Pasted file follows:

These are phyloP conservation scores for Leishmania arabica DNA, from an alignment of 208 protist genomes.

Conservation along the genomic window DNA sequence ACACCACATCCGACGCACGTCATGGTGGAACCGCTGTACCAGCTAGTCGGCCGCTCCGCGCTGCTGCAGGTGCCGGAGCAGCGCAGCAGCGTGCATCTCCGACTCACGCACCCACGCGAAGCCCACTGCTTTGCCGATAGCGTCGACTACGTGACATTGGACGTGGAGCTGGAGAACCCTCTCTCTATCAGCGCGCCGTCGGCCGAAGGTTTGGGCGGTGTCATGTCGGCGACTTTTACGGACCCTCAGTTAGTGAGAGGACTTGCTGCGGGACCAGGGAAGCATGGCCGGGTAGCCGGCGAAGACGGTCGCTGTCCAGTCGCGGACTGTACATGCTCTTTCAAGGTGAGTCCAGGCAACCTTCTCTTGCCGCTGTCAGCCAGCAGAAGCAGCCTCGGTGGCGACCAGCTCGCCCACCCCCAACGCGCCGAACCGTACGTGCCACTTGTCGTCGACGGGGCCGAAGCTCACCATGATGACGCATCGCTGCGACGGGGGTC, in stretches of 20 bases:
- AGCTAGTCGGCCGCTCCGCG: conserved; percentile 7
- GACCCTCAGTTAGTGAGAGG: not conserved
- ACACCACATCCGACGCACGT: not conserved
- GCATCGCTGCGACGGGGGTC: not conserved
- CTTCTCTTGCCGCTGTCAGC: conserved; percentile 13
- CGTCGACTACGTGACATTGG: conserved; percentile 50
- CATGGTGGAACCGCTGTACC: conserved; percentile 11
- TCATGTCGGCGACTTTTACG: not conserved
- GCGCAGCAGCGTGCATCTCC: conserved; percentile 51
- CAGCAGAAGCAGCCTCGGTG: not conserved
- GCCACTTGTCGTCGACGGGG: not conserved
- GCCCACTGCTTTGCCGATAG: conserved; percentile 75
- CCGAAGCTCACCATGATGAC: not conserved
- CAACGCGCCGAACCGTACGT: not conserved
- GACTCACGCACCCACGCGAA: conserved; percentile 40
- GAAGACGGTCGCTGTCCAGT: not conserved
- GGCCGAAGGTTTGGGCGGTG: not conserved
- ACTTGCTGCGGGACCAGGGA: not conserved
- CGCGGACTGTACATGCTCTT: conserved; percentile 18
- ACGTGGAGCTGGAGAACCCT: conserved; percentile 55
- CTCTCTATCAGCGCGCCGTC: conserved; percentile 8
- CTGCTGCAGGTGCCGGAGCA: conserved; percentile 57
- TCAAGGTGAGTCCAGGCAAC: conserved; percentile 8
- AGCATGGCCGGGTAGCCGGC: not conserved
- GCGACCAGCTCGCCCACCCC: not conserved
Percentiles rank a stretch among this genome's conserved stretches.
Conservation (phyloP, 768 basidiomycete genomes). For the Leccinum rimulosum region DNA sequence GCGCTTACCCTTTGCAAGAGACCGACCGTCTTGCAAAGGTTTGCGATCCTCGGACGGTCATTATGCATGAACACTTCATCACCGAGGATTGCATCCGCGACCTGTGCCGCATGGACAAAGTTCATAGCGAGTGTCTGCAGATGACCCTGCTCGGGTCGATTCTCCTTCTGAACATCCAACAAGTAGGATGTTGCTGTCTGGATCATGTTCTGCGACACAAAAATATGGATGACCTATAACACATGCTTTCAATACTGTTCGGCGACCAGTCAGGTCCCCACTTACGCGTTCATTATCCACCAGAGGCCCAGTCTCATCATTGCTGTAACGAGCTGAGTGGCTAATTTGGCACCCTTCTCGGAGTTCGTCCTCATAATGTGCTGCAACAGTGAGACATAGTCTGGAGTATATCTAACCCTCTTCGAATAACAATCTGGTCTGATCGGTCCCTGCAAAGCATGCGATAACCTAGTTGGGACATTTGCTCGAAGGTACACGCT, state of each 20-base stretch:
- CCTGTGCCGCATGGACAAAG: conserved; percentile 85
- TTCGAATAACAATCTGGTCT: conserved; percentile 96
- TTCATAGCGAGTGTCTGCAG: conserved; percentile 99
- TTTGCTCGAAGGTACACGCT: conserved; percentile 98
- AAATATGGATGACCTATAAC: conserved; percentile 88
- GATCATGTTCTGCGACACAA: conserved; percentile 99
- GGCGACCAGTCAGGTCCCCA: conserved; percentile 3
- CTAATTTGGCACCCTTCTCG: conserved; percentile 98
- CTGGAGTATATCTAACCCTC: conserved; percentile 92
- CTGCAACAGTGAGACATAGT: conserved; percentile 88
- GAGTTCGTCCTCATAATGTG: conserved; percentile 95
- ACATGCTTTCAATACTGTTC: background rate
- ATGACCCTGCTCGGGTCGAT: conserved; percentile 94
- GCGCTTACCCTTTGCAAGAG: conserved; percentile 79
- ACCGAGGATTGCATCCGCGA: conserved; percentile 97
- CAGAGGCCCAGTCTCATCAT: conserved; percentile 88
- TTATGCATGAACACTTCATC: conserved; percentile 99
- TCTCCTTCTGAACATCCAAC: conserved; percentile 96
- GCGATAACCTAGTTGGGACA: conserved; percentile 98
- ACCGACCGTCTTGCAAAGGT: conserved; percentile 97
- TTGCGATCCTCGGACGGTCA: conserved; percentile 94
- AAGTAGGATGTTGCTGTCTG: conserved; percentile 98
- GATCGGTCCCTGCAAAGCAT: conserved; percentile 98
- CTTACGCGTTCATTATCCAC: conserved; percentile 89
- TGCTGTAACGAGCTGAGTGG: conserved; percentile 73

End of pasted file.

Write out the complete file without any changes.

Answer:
These are phyloP conservation scores for Leishmania arabica DNA, from an alignment of 208 protist genomes.

Conservation along the genomic window DNA sequence ACACCACATCCGACGCACGTCATGGTGGAACCGCTGTACCAGCTAGTCGGCCGCTCCGCGCTGCTGCAGGTGCCGGAGCAGCGCAGCAGCGTGCATCTCCGACTCACGCACCCACGCGAAGCCCACTGCTTTGCCGATAGCGTCGACTACGTGACATTGGACGTGGAGCTGGAGAACCCTCTCTCTATCAGCGCGCCGTCGGCCGAAGGTTTGGGCGGTGTCATGTCGGCGACTTTTACGGACCCTCAGTTAGTGAGAGGACTTGCTGCGGGACCAGGGAAGCATGGCCGGGTAGCCGGCGAAGACGGTCGCTGTCCAGTCGCGGACTGTACATGCTCTTTCAAGGTGAGTCCAGGCAACCTTCTCTTGCCGCTGTCAGCCAGCAGAAGCAGCCTCGGTGGCGACCAGCTCGCCCACCCCCAACGCGCCGAACCGTACGTGCCACTTGTCGTCGACGGGGCCGAAGCTCACCATGATGACGCATCGCTGCGACGGGGGTC, in stretches of 20 bases:
- AGCTAGTCGGCCGCTCCGCG: conserved; percentile 7
- GACCCTCAGTTAGTGAGAGG: not conserved
- ACACCACATCCGACGCACGT: not conserved
- GCATCGCTGCGACGGGGGTC: not conserved
- CTTCTCTTGCCGCTGTCAGC: conserved; percentile 13
- CGTCGACTACGTGACATTGG: conserved; percentile 50
- CATGGTGGAACCGCTGTACC: conserved; percentile 11
- TCATGTCGGCGACTTTTACG: not conserved
- GCGCAGCAGCGTGCATCTCC: conserved; percentile 51
- CAGCAGAAGCAGCCTCGGTG: not conserved
- GCCACTTGTCGTCGACGGGG: not conserved
- GCCCACTGCTTTGCCGATAG: conserved; percentile 75
- CCGAAGCTCACCATGATGAC: not conserved
- CAACGCGCCGAACCGTACGT: not conserved
- GACTCACGCACCCACGCGAA: conserved; percentile 40
- GAAGACGGTCGCTGTCCAGT: not conserved
- GGCCGAAGGTTTGGGCGGTG: not conserved
- ACTTGCTGCGGGACCAGGGA: not conserved
- CGCGGACTGTACATGCTCTT: conserved; percentile 18
- ACGTGGAGCTGGAGAACCCT: conserved; percentile 55
- CTCTCTATCAGCGCGCCGTC: conserved; percentile 8
- CTGCTGCAGGTGCCGGAGCA: conserved; percentile 57
- TCAAGGTGAGTCCAGGCAAC: conserved; percentile 8
- AGCATGGCCGGGTAGCCGGC: not conserved
- GCGACCAGCTCGCCCACCCC: not conserved
Percentiles rank a stretch among this genome's conserved stretches.
Conservation (phyloP, 768 basidiomycete genomes). For the Leccinum rimulosum region DNA sequence GCGCTTACCCTTTGCAAGAGACCGACCGTCTTGCAAAGGTTTGCGATCCTCGGACGGTCATTATGCATGAACACTTCATCACCGAGGATTGCATCCGCGACCTGTGCCGCATGGACAAAGTTCATAGCGAGTGTCTGCAGATGACCCTGCTCGGGTCGATTCTCCTTCTGAACATCCAACAAGTAGGATGTTGCTGTCTGGATCATGTTCTGCGACACAAAAATATGGATGACCTATAACACATGCTTTCAATACTGTTCGGCGACCAGTCAGGTCCCCACTTACGCGTTCATTATCCACCAGAGGCCCAGTCTCATCATTGCTGTAACGAGCTGAGTGGCTAATTTGGCACCCTTCTCGGAGTTCGTCCTCATAATGTGCTGCAACAGTGAGACATAGTCTGGAGTATATCTAACCCTCTTCGAATAACAATCTGGTCTGATCGGTCCCTGCAAAGCATGCGATAACCTAGTTGGGACATTTGCTCGAAGGTACACGCT, state of each 20-base stretch:
- CCTGTGCCGCATGGACAAAG: conserved; percentile 85
- TTCGAATAACAATCTGGTCT: conserved; percentile 96
- TTCATAGCGAGTGTCTGCAG: conserved; percentile 99
- TTTGCTCGAAGGTACACGCT: conserved; percentile 98
- AAATATGGATGACCTATAAC: conserved; percentile 88
- GATCATGTTCTGCGACACAA: conserved; percentile 99
- GGCGACCAGTCAGGTCCCCA: conserved; percentile 3
- CTAATTTGGCACCCTTCTCG: conserved; percentile 98
- CTGGAGTATATCTAACCCTC: conserved; percentile 92
- CTGCAACAGTGAGACATAGT: conserved; percentile 88
- GAGTTCGTCCTCATAATGTG: conserved; percentile 95
- ACATGCTTTCAATACTGTTC: background rate
- ATGACCCTGCTCGGGTCGAT: conserved; percentile 94
- GCGCTTACCCTTTGCAAGAG: conserved; percentile 79
- ACCGAGGATTGCATCCGCGA: conserved; percentile 97
- CAGAGGCCCAGTCTCATCAT: conserved; percentile 88
- TTATGCATGAACACTTCATC: conserved; percentile 99
- TCTCCTTCTGAACATCCAAC: conserved; percentile 96
- GCGATAACCTAGTTGGGACA: conserved; percentile 98
- ACCGACCGTCTTGCAAAGGT: conserved; percentile 97
- TTGCGATCCTCGGACGGTCA: conserved; percentile 94
- AAGTAGGATGTTGCTGTCTG: conserved; percentile 98
- GATCGGTCCCTGCAAAGCAT: conserved; percentile 98
- CTTACGCGTTCATTATCCAC: conserved; percentile 89
- TGCTGTAACGAGCTGAGTGG: conserved; percentile 73